A health worker on the rounds of a ward at the CWG Village Covid-19 Care Centre in New Delhi

A COVID care centre in New Delhi. India has been recording 400,000 cases and more than 3,500 deaths a day from COVID-19.Credit: Imtiyaz Khan/Anadolu Agency/Getty

Last week, Brazil’s total death toll from COVID-19 passed 400,000. In India, the pandemic is taking around 3,500 lives every day and has prompted a global response, with offers of oxygen, ventilators, intensive-care beds and more. Although these two countries are thousands of miles apart, the crises in both are the result of political failings: their leaders have either failed or been slow to act on researchers’ advice. This has contributed to an unconscionable loss of life.

Brazil’s biggest failing is that its president, Jair Bolsonaro, has consistently mischaracterized COVID-19 as a “little flu” and has refused to follow scientific advice in setting policy, such as enforcing mask-wearing and limiting contact between people.

India’s leaders have not acted as decisively as was needed. They have, for example, allowed — and, in some cases, encouraged — large gatherings. Such a situation isn’t new. As we saw during the administration of former US president Donald Trump, ignoring evidence of the need to maintain physical distancing to combat COVID-19 has catastrophic consequences. The United States has recorded more than 570,000 deaths from the disease — still the world’s largest COVID-19 death toll in absolute terms.

As Nature reports in a World View article, India’s leaders became complacent after daily COVID-19 cases peaked at nearly 96,000 in September before slowly declining— to around 12,000 at the beginning of March. During this time, businesses reopened. Large gatherings followed, including protests against controversial new farm laws that brought thousands of farmers to New Delhi’s borders. Election rallies and religious gatherings also continued during March and April.

Data difficulties

And India has other problems. One is that it’s not easy for scientists to access data for COVID-19 research. That, in turn, prevents them from providing accurate predictions and evidence-based advice to the government. Even in the absence of such data, researchers warned the government last September to be cautious about relaxing COVID-19 restrictions (Lancet 396, 867; 2020). And as late as the start of April, they warned that a second wave could see 100,000 COVID-19 cases a day by the end of the month.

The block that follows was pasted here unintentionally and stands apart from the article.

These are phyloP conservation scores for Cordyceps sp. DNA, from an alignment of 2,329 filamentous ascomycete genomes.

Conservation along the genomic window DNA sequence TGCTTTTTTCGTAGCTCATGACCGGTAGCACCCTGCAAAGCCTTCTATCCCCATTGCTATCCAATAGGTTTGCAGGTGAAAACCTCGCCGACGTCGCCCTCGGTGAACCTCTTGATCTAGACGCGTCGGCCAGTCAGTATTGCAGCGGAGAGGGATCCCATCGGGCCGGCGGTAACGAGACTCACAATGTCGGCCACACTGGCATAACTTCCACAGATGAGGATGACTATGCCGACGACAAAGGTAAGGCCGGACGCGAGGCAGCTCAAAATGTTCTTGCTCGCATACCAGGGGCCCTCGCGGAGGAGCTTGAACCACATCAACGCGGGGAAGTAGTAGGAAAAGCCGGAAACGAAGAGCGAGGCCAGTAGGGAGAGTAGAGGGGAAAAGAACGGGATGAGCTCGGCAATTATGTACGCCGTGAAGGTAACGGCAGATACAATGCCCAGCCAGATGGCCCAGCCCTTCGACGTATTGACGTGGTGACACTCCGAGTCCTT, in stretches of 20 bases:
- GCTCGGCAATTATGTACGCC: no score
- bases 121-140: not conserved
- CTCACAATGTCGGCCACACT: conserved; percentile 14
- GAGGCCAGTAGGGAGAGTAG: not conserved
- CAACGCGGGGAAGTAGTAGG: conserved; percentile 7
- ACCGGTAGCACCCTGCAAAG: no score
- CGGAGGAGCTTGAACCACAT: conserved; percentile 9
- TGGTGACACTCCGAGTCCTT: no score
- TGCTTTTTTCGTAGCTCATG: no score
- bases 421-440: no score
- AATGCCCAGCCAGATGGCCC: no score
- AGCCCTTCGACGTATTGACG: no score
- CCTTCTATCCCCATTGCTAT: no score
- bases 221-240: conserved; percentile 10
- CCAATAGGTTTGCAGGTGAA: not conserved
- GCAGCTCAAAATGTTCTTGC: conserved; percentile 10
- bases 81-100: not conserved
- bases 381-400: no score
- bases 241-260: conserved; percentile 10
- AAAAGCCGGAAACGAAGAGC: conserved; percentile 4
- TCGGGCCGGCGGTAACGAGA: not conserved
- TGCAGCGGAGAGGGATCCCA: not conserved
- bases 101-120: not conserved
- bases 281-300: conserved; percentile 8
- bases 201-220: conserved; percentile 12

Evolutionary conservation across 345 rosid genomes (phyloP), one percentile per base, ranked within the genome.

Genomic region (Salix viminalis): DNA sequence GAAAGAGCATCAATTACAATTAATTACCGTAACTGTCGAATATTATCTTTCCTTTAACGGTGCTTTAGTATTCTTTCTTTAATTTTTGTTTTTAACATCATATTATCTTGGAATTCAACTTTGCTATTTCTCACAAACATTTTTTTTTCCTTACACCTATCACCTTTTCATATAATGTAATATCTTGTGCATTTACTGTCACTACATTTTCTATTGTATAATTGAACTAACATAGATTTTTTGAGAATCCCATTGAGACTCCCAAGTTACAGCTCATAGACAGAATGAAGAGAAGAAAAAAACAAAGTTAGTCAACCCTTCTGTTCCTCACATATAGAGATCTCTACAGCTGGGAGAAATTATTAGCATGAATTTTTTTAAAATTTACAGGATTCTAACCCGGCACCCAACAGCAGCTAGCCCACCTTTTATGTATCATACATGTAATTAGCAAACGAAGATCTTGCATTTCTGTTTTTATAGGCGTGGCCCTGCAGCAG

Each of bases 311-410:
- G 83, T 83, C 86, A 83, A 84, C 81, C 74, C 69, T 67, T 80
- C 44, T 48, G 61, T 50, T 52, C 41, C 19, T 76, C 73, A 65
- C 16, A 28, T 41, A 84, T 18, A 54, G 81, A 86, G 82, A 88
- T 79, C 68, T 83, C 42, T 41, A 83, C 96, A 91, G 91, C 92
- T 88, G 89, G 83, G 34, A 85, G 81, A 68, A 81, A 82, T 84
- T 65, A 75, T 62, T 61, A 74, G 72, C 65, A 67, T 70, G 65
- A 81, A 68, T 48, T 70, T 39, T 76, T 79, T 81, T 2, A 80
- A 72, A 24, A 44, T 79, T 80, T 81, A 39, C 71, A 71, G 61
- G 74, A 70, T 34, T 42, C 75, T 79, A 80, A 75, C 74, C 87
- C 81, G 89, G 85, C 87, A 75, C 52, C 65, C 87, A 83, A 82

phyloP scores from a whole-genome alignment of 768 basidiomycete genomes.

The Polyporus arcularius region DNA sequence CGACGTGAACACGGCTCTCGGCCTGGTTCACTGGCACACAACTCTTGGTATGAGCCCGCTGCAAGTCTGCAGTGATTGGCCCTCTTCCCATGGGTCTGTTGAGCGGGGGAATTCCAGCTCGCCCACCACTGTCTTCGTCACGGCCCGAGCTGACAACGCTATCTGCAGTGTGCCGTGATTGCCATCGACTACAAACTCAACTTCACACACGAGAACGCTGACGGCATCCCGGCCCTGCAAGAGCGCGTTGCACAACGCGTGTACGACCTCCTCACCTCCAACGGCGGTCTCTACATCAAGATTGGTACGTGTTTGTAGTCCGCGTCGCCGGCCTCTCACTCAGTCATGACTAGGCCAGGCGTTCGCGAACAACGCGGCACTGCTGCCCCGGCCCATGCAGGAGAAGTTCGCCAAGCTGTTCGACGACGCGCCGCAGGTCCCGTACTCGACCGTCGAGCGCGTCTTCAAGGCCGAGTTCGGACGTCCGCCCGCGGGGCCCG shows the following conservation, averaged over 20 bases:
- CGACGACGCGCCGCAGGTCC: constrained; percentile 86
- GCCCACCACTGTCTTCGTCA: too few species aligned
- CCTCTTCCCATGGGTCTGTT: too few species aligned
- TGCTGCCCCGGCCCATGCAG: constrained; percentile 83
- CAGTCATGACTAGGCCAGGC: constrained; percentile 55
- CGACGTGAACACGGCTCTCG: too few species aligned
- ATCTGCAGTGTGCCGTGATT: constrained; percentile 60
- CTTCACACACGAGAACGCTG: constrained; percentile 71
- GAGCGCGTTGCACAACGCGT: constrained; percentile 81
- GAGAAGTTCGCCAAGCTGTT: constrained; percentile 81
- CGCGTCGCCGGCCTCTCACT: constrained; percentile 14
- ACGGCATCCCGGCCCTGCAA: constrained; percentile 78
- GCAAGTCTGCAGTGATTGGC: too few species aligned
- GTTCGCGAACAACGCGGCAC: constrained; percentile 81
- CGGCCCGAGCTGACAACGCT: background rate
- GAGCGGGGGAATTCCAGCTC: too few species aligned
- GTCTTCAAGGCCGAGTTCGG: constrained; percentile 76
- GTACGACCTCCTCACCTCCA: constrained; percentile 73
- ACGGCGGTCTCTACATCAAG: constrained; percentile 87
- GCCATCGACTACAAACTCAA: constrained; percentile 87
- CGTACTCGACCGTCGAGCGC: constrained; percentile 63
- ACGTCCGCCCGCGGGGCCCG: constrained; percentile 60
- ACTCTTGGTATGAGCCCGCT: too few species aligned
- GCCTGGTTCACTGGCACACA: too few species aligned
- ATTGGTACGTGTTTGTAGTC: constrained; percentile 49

On 29 April, more than 700 scientists wrote to Prime Minister Narendra Modi, asking for better access to data such as COVID-19 test results and clinical outcomes of patients in hospitals (see go.nature.com/3vc1svt), as well as a large-scale genome-surveillance programme to identify new variants (see go.nature.com/3vd7fak). The following day, Krishnaswamy Vijayraghavan, the government’s principal scientific adviser, acknowledged these concerns and clarified the ways in which researchers outside the government can access these data. This move has been welcomed by the letter’s signatories, but they have told Nature that some aspects of data access remain unclear.

A letter of protest shouldn’t have been necessary in the first place. By identifying themselves, the signatories took a risk: in the past, the Modi government has not reacted well to researchers organizing to question its policies. Two years ago, a letter from more than 100 economists and statisticians urging an end to political interference in official statistics was not well received by officials. The letter was written after the resignations of senior officials from India’s National Statistical Commission over what they saw as interference in the timing of the release of government data.

It’s never good when research communities have a difficult relationship with their national governments. But this can be fatal in the middle of a pandemic — when decisions need to be swift and evidence-based. By sidelining their scientists, the governments of Brazil and India have missed out on a crucial opportunity to reduce the loss of life.

During a pandemic, we all need our governments to succeed. However, it’s difficult to make good decisions quickly, more so with incomplete information — which is why health data need to be both accurate and accessible to researchers and clinicians. Denying or obscuring such access risks prolonging the pandemic.